Principal Brian Raab
“Any current junior who scores basic or below basic on any portion of the tests and is put into a remedial course will not qualify.” Raab continued.
This new change is going to hopefully force some juniors who want to be able to qualify for the program to take the tests more seriously. For those who do qualify, it can be very beneficial.
“By leaving early, I’ll be able to get a job so I can be financially secure.” junior Chassidy Burke said.
“It’s better than sitting in a study hall all day. More productivity, I guess,” senior Dylan Shearer said on why he is a part of the program.
One should keep in mind the possible consequences of not trying their absolute best in preparing for the Keystones, for not only will a student be placed in a remedial course but they will also miss out on the opportunity to make the most out of their senior year.
Early Release/Late Arrival gives students a way to get ahead in life, so taking advantage of it will benefit a student in the long run.
By Rachel McKinsey
Putting locks on your locker may seem like a waste of time. Most students don’t think about their valuables getting stolen.
Many students don’t think about leaving their phones, iPods, or money in their locker or bags during the day. A simple lock on your locker could fix this problem.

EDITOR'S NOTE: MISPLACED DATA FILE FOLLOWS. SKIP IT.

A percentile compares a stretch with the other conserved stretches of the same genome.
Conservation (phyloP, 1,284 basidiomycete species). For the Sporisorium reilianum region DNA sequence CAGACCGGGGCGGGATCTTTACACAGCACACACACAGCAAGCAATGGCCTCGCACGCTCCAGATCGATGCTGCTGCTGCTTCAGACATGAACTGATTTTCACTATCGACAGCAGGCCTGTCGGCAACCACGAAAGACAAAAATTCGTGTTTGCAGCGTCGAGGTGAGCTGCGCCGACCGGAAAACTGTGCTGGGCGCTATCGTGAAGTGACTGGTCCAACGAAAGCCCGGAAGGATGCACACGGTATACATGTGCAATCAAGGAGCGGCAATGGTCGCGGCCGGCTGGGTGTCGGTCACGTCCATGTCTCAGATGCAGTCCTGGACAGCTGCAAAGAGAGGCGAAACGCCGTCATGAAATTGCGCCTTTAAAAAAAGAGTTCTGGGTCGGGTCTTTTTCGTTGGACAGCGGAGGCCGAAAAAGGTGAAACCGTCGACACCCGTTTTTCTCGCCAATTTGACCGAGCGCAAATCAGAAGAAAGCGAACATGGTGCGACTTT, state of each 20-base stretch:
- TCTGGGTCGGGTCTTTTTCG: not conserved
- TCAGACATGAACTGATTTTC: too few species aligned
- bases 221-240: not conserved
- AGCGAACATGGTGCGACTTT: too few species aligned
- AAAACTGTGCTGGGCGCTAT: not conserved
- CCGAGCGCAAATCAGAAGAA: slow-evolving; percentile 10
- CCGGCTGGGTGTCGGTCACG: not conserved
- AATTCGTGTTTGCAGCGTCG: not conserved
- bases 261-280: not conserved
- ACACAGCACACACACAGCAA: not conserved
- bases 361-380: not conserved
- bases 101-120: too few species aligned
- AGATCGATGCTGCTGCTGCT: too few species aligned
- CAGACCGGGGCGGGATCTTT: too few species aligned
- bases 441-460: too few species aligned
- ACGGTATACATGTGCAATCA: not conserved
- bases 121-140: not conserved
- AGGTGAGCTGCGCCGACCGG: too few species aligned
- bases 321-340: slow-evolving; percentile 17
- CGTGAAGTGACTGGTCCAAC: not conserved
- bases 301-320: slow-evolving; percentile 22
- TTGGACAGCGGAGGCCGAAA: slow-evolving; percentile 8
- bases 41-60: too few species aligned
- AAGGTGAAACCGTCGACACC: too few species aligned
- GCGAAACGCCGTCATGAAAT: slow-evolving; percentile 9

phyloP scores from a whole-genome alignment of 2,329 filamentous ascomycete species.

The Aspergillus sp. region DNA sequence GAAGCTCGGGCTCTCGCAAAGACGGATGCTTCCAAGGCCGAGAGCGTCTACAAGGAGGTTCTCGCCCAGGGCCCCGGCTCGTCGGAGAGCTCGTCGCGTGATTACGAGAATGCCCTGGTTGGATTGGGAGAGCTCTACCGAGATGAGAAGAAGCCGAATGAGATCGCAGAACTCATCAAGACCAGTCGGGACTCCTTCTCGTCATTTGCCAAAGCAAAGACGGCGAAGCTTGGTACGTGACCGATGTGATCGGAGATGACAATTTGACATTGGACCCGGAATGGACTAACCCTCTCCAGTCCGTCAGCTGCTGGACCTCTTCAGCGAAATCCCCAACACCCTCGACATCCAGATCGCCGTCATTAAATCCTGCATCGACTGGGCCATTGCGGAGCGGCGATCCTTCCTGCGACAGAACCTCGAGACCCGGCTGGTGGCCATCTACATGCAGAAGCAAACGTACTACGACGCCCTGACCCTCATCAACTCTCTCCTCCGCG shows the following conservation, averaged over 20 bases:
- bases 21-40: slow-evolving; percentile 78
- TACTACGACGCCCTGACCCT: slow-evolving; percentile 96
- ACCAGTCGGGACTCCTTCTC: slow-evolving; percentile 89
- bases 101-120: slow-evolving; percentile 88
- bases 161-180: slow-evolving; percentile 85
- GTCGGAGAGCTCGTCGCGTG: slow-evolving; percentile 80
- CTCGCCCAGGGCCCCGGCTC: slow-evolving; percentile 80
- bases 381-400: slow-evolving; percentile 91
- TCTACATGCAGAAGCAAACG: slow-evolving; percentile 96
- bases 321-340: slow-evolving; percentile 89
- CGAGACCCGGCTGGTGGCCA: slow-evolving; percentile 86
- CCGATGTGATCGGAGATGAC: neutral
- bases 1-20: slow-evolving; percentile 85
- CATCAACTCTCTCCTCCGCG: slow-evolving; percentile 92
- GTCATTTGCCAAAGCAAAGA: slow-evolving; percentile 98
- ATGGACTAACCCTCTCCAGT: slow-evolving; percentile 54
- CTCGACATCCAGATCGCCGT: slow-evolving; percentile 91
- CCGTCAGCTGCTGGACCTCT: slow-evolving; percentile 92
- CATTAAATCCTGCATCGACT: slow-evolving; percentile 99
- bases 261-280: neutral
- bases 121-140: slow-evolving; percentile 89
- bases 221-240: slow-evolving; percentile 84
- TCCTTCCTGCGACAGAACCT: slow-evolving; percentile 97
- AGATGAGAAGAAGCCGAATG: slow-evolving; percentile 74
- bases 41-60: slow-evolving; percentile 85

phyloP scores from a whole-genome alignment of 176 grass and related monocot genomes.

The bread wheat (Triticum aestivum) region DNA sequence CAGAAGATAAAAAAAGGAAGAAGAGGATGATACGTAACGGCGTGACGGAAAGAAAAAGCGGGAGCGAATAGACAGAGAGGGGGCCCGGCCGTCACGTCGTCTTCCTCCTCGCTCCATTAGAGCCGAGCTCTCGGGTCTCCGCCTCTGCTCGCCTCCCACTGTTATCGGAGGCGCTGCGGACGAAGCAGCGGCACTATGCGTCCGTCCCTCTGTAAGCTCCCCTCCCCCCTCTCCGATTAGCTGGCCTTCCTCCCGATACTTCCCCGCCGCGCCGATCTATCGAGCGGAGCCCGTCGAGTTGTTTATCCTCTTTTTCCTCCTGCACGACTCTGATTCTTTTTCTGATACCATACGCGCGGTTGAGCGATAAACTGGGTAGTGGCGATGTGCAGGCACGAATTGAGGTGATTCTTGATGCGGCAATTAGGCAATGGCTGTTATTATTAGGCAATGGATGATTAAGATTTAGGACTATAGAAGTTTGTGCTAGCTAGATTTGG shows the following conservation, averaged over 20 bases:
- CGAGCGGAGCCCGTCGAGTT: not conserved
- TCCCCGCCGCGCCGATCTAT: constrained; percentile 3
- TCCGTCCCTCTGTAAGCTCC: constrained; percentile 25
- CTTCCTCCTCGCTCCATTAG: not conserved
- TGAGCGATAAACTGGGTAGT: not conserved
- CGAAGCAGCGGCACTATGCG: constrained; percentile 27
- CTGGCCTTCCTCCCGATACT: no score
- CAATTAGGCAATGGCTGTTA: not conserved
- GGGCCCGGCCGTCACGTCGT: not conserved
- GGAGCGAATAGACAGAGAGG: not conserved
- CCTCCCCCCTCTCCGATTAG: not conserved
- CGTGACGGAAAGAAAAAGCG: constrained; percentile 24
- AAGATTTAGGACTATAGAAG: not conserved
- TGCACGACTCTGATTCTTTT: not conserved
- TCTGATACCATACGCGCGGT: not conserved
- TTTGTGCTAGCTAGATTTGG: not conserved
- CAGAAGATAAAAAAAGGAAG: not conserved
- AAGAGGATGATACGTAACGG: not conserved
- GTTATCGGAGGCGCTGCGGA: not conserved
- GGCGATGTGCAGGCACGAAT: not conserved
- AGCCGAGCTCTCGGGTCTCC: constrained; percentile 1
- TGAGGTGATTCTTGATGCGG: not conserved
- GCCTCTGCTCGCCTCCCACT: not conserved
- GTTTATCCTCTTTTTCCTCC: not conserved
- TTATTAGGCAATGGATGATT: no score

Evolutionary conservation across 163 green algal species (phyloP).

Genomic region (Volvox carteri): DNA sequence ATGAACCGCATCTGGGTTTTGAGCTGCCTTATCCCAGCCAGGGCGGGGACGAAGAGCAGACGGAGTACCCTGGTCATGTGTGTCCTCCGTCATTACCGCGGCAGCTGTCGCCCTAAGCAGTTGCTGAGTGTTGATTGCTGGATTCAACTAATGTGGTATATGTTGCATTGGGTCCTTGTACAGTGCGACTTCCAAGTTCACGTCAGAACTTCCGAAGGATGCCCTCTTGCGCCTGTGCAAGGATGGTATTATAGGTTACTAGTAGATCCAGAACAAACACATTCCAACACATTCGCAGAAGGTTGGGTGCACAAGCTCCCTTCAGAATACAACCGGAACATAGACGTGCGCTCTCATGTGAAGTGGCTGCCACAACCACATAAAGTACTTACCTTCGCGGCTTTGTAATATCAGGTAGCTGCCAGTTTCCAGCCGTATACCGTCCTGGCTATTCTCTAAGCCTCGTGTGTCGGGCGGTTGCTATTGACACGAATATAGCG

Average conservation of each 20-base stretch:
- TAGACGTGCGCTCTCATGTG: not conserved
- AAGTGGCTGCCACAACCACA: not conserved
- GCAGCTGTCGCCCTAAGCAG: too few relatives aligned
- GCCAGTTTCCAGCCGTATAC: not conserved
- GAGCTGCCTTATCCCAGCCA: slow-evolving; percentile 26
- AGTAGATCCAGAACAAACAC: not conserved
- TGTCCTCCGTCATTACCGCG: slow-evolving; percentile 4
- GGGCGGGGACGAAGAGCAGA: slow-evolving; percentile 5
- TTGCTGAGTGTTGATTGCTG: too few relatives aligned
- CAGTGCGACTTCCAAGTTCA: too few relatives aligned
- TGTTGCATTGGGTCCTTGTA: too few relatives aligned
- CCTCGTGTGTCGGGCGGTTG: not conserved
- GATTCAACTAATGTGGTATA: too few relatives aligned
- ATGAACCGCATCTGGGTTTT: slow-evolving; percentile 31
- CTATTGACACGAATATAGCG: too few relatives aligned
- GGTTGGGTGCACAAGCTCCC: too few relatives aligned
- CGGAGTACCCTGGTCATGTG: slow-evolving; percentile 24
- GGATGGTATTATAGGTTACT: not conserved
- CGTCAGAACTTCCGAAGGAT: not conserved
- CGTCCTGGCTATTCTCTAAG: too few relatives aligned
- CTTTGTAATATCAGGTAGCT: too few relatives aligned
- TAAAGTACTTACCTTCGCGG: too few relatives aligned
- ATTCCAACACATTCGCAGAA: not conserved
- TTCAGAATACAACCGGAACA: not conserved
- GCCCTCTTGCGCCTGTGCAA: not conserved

Although the school has video cameras that doesn’t mean that they are always able to find out who took a students belongings. There are many times when the administration is not able to find out who took what. There are times when they are not able to identify who the person is, primarily because they aren’t allowed to have cameras in the locker rooms.
“Someone stole my shirt from me while I was at gym class, and it made me really sad because I liked that shirt,” senior Cari Landa said.
“It’s just really upsetting that people would be so inconsiderate,” said senior Caitlyn Rogers. "Not everyone thinks twice when he or she is going through someone else’s things. They just do it."
“Basically if it’s something valuable and you cherish it, keep it close to you at all times, don’t let it out of sight. If it’s something like clothing keep it locked up,” senior Katelyn Klein said.
Photo by Karlie Gipe
By Karlie Gipe
At the end of every school year the students and staff look forward to two things; summer and yearbook distribution day. The yearbook is a complete record of the year’s big events put together by a group of dedicated students.
In the past, it has been said that the yearbook staff only takes pictures, writes up some captions and then sends them into a company that puts together the book. Taking a look behind the scenes, it turns out to be the complete opposite of what people expect.
The yearbook staff is a combination of two advisors, Ms. Alyson Ayres and Ms. Megan Axe and 13 students. All year round the students are gathering pictures, quotes, and ideas in order to put together a great book.